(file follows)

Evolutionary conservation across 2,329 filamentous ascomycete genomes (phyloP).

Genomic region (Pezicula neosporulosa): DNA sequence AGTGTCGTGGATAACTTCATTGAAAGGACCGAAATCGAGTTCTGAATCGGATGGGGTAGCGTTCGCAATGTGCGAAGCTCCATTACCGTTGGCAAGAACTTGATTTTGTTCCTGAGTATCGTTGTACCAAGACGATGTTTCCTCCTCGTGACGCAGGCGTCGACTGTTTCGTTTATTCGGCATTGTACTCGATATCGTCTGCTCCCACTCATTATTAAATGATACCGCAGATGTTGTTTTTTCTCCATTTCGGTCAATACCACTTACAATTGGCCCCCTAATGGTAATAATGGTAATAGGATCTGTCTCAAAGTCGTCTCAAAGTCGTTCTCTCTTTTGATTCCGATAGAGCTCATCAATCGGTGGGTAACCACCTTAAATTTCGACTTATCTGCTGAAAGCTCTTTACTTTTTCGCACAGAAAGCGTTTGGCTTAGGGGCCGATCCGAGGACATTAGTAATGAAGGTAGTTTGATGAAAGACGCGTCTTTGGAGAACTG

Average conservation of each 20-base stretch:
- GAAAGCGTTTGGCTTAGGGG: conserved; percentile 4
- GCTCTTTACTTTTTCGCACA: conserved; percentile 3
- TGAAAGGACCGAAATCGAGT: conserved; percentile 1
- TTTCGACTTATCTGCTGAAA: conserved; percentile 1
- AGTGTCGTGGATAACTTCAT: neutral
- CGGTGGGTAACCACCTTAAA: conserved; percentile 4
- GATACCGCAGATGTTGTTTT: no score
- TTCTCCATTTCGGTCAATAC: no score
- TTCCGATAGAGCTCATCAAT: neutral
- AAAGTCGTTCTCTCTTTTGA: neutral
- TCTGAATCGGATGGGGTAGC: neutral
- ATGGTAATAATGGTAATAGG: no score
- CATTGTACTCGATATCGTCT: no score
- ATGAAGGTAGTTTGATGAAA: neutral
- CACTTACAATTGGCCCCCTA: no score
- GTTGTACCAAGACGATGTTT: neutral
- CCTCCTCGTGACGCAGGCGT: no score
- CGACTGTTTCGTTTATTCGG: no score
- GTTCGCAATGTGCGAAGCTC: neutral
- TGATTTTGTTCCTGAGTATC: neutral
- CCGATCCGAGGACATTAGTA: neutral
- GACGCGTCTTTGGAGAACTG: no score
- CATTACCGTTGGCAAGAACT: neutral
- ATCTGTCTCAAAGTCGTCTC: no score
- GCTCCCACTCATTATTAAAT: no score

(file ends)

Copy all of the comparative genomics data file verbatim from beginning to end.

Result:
Evolutionary conservation across 2,329 filamentous ascomycete genomes (phyloP).

Genomic region (Pezicula neosporulosa): DNA sequence AGTGTCGTGGATAACTTCATTGAAAGGACCGAAATCGAGTTCTGAATCGGATGGGGTAGCGTTCGCAATGTGCGAAGCTCCATTACCGTTGGCAAGAACTTGATTTTGTTCCTGAGTATCGTTGTACCAAGACGATGTTTCCTCCTCGTGACGCAGGCGTCGACTGTTTCGTTTATTCGGCATTGTACTCGATATCGTCTGCTCCCACTCATTATTAAATGATACCGCAGATGTTGTTTTTTCTCCATTTCGGTCAATACCACTTACAATTGGCCCCCTAATGGTAATAATGGTAATAGGATCTGTCTCAAAGTCGTCTCAAAGTCGTTCTCTCTTTTGATTCCGATAGAGCTCATCAATCGGTGGGTAACCACCTTAAATTTCGACTTATCTGCTGAAAGCTCTTTACTTTTTCGCACAGAAAGCGTTTGGCTTAGGGGCCGATCCGAGGACATTAGTAATGAAGGTAGTTTGATGAAAGACGCGTCTTTGGAGAACTG

Average conservation of each 20-base stretch:
- GAAAGCGTTTGGCTTAGGGG: conserved; percentile 4
- GCTCTTTACTTTTTCGCACA: conserved; percentile 3
- TGAAAGGACCGAAATCGAGT: conserved; percentile 1
- TTTCGACTTATCTGCTGAAA: conserved; percentile 1
- AGTGTCGTGGATAACTTCAT: neutral
- CGGTGGGTAACCACCTTAAA: conserved; percentile 4
- GATACCGCAGATGTTGTTTT: no score
- TTCTCCATTTCGGTCAATAC: no score
- TTCCGATAGAGCTCATCAAT: neutral
- AAAGTCGTTCTCTCTTTTGA: neutral
- TCTGAATCGGATGGGGTAGC: neutral
- ATGGTAATAATGGTAATAGG: no score
- CATTGTACTCGATATCGTCT: no score
- ATGAAGGTAGTTTGATGAAA: neutral
- CACTTACAATTGGCCCCCTA: no score
- GTTGTACCAAGACGATGTTT: neutral
- CCTCCTCGTGACGCAGGCGT: no score
- CGACTGTTTCGTTTATTCGG: no score
- GTTCGCAATGTGCGAAGCTC: neutral
- TGATTTTGTTCCTGAGTATC: neutral
- CCGATCCGAGGACATTAGTA: neutral
- GACGCGTCTTTGGAGAACTG: no score
- CATTACCGTTGGCAAGAACT: neutral
- ATCTGTCTCAAAGTCGTCTC: no score
- GCTCCCACTCATTATTAAAT: no score